One thing I think many hobbyist athletes get wrong is recovery. We think that if it doesn’t hurt, it isn’t working. If we aren’t putting in an all out effort, we aren’t making progress. There are a number of reasons that is not true, and in fact why it is often counter productive to skip quality recovery days.
After my recent 2 week training block that culminated in a half-Iron effort, the need for solid rest was very apparent. I took on the typical symptoms my body displays when over-burdened and over-stressed. My immune system decreases, my energy declines, and unless I pump the brakes, I tend to hover in this physical wasteland for a few weeks. This is not a new cycle for me, and something I am still experimenting with to better understand how to prevent it, but usually after a few sustained longer full out efforts in a row (camp), R&R is needed. If I don’t spend the time to recover, everything suffers for much longer, and training is not back to where it would be for weeks.
With all of my new fitness in the bag, how do I go about keeping the momentum up without losing the gains? For starters, I work with a coach who can help me to know when it is time for quality and intensity, and when it is about more active recovery. Most of my workouts this week have been very easy and for time (spins on rollers, jogs), with the exception of a shorter but more intense swim session. I have also eased back into some strength training but using slightly lower weights during the drills.
What is considered easy will vary from person to person. I can use my heart rate as a good indicator on the run and bike, and normally shoot for Zone 1 or 2. For me running that would be about 120-130 BPM and cycling 105-115 BPM. These will vary for each person, but one thing I do if I forget my heart rate monitor is to say the alphabet or sing a song. If I can manage that without running short of breath, then I have hit ‘conversation pace’ which is a nice easy effort.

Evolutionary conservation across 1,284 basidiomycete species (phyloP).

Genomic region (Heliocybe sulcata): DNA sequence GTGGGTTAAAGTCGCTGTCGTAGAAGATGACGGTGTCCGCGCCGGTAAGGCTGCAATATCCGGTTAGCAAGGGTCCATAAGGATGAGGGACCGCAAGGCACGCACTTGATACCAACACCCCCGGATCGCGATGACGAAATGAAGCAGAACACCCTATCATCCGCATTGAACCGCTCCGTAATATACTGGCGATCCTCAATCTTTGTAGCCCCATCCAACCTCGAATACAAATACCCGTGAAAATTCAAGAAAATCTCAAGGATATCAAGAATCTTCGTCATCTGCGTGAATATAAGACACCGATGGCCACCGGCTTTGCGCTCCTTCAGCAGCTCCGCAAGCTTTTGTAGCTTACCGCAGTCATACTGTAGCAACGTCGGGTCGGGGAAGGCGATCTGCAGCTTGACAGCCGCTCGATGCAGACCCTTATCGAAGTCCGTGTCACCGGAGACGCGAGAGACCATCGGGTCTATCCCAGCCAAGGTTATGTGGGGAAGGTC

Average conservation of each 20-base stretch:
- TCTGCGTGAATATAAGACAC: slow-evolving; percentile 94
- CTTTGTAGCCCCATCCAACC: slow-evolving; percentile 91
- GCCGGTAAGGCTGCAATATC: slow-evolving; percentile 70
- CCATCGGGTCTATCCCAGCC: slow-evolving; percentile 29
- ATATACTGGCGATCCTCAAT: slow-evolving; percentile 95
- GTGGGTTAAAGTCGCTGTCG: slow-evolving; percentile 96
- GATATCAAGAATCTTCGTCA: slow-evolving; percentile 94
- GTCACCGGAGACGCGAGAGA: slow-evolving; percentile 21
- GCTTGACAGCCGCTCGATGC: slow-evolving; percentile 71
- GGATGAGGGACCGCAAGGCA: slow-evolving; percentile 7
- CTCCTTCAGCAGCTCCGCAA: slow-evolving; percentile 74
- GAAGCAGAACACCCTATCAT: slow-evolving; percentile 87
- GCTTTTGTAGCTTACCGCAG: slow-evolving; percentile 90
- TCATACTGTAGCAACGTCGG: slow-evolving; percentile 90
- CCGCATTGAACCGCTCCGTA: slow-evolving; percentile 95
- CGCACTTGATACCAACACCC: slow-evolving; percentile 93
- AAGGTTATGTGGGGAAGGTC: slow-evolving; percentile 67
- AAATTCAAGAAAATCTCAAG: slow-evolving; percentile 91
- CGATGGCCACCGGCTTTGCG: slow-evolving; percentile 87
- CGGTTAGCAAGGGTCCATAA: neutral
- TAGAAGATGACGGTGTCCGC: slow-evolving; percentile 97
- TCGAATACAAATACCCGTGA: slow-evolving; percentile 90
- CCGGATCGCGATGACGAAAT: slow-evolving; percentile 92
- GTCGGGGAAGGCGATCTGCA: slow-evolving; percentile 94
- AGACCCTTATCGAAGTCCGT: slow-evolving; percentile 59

I also like to work in non-SwimBikeRun workouts and movement. Hiking is a nice alternative for me and gives me a chance to hang out in the woods with the family. Paddleboarding and kayaking are also great change-ups. While many don’t consider it ‘training’ doing a solid day of yard work is another good alternative recovery for me. No, riding a mower does not count, but splitting wood, moving materials around, raking, etc all keep you in motion without too much tax on the body.
How do you know when to get back to it? There are a bunch of formula’s and guidelines out there for when it is safe to dial the intensity back up. I won’t speak to them since I tend to go by feel, but right now, with no real race targets for anyone, there is probably no rush. In general though, for me a week is a good measure for someone in shape, uninjured, and motivated to get back to it. This doesn’t mean that 7 days from an Ironman you should turn the spigot back on full blast, but still ease in and ramp up slowly. In my experience, if I put in an all out effort at a 70.3, I need about 4-5 days before I feel up for a hard effort, for a 140.6, maybe a week and change. For most of the races below that I may be a bit sore the next day, but after a couple of easier sessions I feel good to go. Mind you, that’s what I tell myself, but my coach will normally hold me back a bit more, keeping it conservative to avoid injury.
For the weeks when I’m not racing, I don’t like more than two back to back hard efforts. Especially true when they are the same discipline. And when I am giving the chance to go by feel or take it easy I do. I’ll happily tack on 2 minutes to my marathon pace if possible. It feels guilty easy, but sometimes that is the whole point. Rest up, and be ready for the next round of gains. You can’t PR every day at every workout nor do you need to. We all want to push ourselves everyday, and you can, but do it in different ways. Listen to the body, give it time to heal, and take advantage of rest days to prepare for the next big effort!